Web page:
Educating children about agriculture – should Argyll be on the map?

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Colin Cameron

Last year the charity reached 70,000 children all over Scotland – except, that is, in Argyll and Bute.

True, there was some crossover from the Dumbarton direction, but the bulk of the region has no coverage by the Royal Highland Education Trust (RHET)

The purpose of RHET is to bring farming and the working countryside and its practices to life for young people of all ages, from nursery children to secondary school pupils.

The virtual absence of Argyll and Bute from its map is something RHET officials are keen to address. That was the purpose of a meeting of farmers, teachers and others interested in the countryside on May 28.

Organised for the Edinburgh-based charity by the local branch of NFU Scotland, 40-plus people came along to the Inveraray Inn on a bright, chilly May evening.

Making the journey west to spread the word were RHET chairman George Lawrie and executive officer Katrina Barclay, who outlined the structure and potential benefits of RHET.

With its headquarters at Ingliston, RHET acts as an umbrella body, co-ordinating the existing dozen Countryside Initiatives around Scotland (CI). Each CI is set up as a charity in its own right, with help and support from Ingliston.

The point of each regional CI is to bring children closer to farming, forestry, aquaculture and other rural industries.

Working with partners, the charity would deliver learning opportunities for young people aged three to 18 around the Scottish agricultural environment and the countryside.

Examples of the activities undertaken by RHET include farm visits for schools; classroom speaker talks by volunteer farmers; providing free educational resource materials for schools; outdoor education events across Scotland; competitions and projects for schools; and training farmers and teachers in the delivery of information relating to food and farming.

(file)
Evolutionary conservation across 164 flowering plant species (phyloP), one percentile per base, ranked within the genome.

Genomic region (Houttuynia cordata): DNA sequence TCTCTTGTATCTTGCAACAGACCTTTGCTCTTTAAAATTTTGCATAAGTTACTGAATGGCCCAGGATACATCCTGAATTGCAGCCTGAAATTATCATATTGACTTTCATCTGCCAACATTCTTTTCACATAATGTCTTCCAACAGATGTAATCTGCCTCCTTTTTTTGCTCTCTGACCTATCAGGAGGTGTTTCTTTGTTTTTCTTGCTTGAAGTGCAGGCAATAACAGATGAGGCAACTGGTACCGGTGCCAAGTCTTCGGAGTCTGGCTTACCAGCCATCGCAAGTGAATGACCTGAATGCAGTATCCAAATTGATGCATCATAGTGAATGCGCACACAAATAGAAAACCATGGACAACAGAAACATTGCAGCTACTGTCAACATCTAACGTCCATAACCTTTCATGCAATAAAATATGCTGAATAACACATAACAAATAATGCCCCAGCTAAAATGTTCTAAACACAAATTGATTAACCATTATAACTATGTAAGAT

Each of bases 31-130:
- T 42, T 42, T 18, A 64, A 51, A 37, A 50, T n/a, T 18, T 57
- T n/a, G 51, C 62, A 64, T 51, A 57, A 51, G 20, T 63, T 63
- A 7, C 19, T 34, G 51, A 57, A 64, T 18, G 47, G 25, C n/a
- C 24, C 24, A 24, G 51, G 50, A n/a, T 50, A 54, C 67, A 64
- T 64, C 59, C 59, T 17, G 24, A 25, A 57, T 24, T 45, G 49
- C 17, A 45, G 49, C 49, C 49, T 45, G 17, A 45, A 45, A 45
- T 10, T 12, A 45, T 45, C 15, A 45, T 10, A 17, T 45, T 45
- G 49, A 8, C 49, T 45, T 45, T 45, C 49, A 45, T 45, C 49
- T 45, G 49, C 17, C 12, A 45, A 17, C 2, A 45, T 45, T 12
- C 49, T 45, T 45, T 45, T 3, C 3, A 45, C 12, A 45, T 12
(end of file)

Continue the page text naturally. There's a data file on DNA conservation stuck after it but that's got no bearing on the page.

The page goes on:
Regional CIs are supported by co-ordinators, who will liaise with schools and nurseries, organise visits, carry out health and safety checks and make sure everything is in place for events like farm visits.

Present at the meeting was Argyll and Bute Council’s Head of Education Anne Paterson.

‘I am really encouraged to hear about the work of RHET,’ said Mrs Paterson.

Emphasising the the importance placed on outdoor education by the local authority, she added: ‘We have a good history of farm visits in Argyll and Bute, but on a more informal basis. As an education service we encourage schools to be outdoors.

Mrs Paterson concluded: ‘We are really keen to make it happen and to work in partnership with RHET.’

George Lawrie, who has been involved with RHET for around 20 years, said: ‘What I find most rewarding in working with the young people is just seeing the smiles on their faces.’

If you want to find out more, whether as a farmer/crofter, education provider or are involved in any other land use or rural industry, contact Lucy Sumsion by email at lucy.sumsion@nfus.org.uk to express an interest.

PIC:

From left: NFUS Argyll and the Islands region chairnman John Dickson with George Lawrie and Katrina Barclay of Royal Highland Education Trust. 06_a22RHETmeeting01

Katrina Barclay addresses the sizeable audience in the Inveraray Inn as George Lawrie looks on. 06_a22RHETmeeting02